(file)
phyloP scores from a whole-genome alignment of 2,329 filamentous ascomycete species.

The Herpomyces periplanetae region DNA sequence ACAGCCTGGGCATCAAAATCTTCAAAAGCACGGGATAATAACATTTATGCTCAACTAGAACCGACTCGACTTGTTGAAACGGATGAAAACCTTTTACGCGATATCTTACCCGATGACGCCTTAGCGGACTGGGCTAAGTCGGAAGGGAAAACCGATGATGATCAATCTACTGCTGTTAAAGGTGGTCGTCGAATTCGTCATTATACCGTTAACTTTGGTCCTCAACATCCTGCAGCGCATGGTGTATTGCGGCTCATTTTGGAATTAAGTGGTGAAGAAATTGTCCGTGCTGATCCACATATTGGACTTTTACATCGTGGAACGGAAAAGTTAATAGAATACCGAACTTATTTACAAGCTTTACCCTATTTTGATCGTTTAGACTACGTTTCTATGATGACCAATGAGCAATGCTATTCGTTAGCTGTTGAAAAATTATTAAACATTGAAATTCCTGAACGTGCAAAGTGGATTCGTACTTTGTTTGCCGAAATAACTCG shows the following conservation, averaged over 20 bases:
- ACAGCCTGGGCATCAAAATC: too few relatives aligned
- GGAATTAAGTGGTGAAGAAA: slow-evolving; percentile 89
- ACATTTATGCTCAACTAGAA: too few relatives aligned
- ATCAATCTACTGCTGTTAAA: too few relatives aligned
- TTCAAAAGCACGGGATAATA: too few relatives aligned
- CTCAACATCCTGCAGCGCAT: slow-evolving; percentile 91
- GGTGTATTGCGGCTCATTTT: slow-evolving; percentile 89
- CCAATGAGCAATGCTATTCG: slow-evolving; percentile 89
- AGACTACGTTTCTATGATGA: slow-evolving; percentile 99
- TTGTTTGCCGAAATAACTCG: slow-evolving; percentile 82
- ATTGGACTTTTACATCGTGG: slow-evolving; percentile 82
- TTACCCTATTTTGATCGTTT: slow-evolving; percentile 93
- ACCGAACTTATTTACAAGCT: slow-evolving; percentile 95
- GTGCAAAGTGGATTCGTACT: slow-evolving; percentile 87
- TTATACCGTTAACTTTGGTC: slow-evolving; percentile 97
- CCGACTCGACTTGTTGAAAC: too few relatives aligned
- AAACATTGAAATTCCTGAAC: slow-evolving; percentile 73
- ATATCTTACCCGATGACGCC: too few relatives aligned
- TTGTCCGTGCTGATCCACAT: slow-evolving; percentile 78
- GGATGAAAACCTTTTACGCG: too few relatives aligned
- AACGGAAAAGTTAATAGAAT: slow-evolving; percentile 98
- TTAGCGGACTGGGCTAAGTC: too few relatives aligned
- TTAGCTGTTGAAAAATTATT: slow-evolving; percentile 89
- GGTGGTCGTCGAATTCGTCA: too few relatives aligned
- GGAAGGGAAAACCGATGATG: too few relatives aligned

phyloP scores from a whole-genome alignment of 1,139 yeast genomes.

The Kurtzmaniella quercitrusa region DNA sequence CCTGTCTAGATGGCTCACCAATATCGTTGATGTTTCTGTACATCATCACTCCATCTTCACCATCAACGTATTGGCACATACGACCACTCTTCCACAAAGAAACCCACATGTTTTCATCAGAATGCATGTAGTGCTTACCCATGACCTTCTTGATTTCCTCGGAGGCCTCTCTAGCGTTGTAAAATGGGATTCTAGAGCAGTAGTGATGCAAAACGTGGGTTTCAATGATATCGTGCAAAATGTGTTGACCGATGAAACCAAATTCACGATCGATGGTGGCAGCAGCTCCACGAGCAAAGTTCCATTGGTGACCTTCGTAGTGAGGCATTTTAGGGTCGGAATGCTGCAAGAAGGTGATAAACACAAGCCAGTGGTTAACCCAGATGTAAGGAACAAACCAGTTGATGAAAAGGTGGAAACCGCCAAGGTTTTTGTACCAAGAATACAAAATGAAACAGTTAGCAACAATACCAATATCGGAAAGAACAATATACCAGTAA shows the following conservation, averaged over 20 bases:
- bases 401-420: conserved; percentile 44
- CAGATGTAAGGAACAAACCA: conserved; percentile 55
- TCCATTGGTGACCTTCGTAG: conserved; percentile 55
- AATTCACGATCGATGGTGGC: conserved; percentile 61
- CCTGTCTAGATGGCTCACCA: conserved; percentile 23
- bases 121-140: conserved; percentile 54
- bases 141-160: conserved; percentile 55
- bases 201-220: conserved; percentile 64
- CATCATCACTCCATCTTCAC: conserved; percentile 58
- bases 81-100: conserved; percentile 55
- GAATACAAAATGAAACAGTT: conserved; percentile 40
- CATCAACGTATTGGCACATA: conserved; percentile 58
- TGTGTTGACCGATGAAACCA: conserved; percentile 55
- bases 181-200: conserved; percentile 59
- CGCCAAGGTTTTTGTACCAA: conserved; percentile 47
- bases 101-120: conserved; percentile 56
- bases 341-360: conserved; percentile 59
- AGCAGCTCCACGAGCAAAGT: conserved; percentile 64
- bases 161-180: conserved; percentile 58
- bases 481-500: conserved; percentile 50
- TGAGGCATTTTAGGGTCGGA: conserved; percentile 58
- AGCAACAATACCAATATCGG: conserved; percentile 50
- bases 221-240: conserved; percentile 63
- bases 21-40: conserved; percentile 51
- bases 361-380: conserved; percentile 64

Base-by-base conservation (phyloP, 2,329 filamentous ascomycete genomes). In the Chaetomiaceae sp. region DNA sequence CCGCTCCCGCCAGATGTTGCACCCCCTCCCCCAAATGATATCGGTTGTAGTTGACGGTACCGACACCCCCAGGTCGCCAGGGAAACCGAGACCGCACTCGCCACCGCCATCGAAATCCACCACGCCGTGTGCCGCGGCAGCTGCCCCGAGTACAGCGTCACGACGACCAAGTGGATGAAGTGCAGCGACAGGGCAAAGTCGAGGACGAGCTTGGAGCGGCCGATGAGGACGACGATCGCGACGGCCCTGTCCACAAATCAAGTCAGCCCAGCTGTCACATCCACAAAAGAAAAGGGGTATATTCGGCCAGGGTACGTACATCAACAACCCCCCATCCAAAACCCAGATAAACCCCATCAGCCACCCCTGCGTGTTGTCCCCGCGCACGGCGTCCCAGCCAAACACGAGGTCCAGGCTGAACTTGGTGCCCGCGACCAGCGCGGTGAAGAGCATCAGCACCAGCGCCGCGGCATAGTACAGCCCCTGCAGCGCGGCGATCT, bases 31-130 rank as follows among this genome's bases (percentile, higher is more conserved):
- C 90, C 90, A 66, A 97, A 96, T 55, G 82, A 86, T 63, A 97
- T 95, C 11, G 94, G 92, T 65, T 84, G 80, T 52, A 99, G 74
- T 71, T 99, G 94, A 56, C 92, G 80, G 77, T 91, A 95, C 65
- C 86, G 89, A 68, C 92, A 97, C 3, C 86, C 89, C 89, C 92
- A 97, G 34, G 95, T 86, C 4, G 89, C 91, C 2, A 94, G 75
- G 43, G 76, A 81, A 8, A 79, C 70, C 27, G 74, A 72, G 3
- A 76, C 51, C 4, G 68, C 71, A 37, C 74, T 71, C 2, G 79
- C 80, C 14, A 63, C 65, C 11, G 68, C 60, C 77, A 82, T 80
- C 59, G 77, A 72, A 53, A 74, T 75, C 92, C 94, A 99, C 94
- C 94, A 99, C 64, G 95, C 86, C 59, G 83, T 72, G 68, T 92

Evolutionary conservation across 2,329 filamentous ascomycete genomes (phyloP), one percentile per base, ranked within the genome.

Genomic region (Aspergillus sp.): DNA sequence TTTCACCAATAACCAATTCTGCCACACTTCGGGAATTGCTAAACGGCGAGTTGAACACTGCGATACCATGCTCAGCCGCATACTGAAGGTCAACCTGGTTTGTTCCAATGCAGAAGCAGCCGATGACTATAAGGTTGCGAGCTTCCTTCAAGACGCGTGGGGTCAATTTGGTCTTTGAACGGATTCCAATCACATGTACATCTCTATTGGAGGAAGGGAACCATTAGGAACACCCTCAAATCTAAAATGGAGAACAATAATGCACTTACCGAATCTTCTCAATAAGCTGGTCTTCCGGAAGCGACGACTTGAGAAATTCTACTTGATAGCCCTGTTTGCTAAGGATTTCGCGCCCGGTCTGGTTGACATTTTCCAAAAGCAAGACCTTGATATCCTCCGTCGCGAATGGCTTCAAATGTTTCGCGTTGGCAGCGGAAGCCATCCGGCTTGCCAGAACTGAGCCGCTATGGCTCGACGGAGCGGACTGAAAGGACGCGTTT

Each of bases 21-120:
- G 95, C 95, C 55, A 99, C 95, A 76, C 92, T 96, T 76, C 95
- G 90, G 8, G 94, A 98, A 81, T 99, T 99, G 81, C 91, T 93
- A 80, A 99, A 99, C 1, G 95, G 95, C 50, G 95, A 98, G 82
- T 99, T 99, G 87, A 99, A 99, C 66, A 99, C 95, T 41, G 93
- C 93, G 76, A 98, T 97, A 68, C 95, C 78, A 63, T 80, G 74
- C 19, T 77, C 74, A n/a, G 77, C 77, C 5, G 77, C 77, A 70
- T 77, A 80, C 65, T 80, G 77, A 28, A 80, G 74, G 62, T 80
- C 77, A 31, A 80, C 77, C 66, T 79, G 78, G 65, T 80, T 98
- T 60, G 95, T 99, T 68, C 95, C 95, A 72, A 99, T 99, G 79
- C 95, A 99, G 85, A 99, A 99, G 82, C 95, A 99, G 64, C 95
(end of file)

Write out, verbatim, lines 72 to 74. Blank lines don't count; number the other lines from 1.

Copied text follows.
- T 99, T 99, G 87, A 99, A 99, C 66, A 99, C 95, T 41, G 93
- C 93, G 76, A 98, T 97, A 68, C 95, C 78, A 63, T 80, G 74
- C 19, T 77, C 74, A n/a, G 77, C 77, C 5, G 77, C 77, A 70